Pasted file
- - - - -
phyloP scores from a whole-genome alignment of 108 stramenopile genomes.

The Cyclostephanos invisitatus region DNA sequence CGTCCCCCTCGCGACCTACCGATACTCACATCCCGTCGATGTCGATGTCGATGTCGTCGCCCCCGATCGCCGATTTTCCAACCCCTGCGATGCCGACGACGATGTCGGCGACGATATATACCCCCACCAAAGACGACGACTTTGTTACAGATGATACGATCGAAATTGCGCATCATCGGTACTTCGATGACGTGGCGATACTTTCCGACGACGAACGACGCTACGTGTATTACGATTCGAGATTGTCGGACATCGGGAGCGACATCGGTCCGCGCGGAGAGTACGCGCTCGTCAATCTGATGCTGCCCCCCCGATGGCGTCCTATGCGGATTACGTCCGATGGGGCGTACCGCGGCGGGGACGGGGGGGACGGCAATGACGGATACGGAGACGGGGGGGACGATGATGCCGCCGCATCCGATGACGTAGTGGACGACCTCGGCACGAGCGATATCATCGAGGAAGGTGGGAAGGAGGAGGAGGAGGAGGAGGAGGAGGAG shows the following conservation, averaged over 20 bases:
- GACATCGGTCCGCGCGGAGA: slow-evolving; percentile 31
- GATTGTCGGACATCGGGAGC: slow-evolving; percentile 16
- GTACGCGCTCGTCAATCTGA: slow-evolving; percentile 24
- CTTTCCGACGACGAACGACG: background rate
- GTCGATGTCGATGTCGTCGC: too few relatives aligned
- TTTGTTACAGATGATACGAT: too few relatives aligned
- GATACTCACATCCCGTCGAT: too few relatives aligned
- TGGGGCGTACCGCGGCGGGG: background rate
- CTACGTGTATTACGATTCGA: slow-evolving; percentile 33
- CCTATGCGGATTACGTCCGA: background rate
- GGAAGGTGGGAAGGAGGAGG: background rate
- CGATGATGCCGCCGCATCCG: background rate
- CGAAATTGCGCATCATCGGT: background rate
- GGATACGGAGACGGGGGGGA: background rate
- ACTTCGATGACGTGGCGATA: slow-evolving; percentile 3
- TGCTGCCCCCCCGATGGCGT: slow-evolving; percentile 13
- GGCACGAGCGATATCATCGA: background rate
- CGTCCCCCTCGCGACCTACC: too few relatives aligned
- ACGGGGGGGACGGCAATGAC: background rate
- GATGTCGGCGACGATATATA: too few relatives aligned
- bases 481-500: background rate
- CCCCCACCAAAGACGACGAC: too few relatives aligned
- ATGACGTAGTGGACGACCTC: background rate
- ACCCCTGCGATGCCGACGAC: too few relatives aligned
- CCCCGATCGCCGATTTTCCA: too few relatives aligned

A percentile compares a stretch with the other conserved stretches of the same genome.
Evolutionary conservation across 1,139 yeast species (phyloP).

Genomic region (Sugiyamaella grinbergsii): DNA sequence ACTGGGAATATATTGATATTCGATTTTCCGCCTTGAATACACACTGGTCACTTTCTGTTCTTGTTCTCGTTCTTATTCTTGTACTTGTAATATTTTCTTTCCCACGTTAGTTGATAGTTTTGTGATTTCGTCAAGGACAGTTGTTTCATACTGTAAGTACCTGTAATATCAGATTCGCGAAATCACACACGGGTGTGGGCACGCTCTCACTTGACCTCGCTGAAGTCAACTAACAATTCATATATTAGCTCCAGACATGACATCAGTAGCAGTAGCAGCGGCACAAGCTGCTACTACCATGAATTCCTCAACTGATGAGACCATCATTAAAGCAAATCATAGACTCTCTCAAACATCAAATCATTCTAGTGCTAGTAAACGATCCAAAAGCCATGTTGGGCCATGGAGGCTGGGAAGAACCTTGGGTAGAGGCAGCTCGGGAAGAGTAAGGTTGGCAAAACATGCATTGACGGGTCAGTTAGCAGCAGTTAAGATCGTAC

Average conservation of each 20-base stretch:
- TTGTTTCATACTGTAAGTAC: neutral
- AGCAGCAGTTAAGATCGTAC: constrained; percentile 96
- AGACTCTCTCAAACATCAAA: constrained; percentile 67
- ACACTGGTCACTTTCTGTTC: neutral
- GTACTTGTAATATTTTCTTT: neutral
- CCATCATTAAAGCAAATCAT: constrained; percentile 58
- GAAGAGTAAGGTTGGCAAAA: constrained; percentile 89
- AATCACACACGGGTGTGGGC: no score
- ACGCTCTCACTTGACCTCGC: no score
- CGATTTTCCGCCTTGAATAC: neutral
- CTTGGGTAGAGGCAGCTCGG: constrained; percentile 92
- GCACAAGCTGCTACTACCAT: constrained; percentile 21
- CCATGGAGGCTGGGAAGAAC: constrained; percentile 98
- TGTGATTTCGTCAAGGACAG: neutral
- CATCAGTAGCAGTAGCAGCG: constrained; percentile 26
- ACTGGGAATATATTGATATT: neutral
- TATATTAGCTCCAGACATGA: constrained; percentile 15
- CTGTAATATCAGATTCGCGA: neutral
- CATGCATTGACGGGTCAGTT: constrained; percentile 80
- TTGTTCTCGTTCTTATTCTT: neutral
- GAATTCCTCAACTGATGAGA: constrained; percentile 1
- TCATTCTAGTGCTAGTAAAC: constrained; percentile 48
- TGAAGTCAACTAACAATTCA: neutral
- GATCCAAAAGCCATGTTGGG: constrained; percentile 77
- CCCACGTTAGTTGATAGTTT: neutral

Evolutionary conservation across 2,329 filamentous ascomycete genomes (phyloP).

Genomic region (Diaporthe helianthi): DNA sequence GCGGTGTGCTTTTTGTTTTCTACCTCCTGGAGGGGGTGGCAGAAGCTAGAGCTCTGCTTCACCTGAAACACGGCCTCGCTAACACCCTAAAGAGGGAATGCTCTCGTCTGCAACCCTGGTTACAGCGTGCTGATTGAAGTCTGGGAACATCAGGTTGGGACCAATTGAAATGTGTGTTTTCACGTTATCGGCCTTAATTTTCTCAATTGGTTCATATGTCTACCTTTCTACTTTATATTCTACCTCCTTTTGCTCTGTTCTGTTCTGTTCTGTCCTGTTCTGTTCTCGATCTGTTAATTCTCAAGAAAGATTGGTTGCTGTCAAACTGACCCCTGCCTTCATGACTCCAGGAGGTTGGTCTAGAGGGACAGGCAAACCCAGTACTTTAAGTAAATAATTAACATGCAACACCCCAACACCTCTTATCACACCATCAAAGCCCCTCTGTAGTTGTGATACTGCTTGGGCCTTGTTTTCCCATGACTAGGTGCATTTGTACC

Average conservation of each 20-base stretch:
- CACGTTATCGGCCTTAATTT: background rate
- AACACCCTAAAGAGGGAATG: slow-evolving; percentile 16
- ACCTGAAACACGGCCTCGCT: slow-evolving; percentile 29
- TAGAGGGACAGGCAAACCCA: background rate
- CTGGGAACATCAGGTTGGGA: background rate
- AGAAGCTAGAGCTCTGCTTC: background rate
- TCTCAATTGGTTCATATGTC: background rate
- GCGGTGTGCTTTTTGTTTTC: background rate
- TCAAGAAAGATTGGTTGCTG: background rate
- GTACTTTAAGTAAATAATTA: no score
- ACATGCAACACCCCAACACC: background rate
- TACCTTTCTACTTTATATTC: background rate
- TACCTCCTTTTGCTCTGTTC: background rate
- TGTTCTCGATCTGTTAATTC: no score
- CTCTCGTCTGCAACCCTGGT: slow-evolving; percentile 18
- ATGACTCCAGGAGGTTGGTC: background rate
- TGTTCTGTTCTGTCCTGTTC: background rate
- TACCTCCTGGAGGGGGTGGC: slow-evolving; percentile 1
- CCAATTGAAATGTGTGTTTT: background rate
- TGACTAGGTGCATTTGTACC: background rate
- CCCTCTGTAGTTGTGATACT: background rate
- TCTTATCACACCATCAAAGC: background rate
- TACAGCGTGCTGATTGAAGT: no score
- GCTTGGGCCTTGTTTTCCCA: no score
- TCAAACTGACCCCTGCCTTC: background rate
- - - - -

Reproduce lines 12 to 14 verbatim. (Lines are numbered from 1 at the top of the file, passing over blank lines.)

- CCTATGCGGATTACGTCCGA: background rate
- GGAAGGTGGGAAGGAGGAGG: background rate
- CGATGATGCCGCCGCATCCG: background rate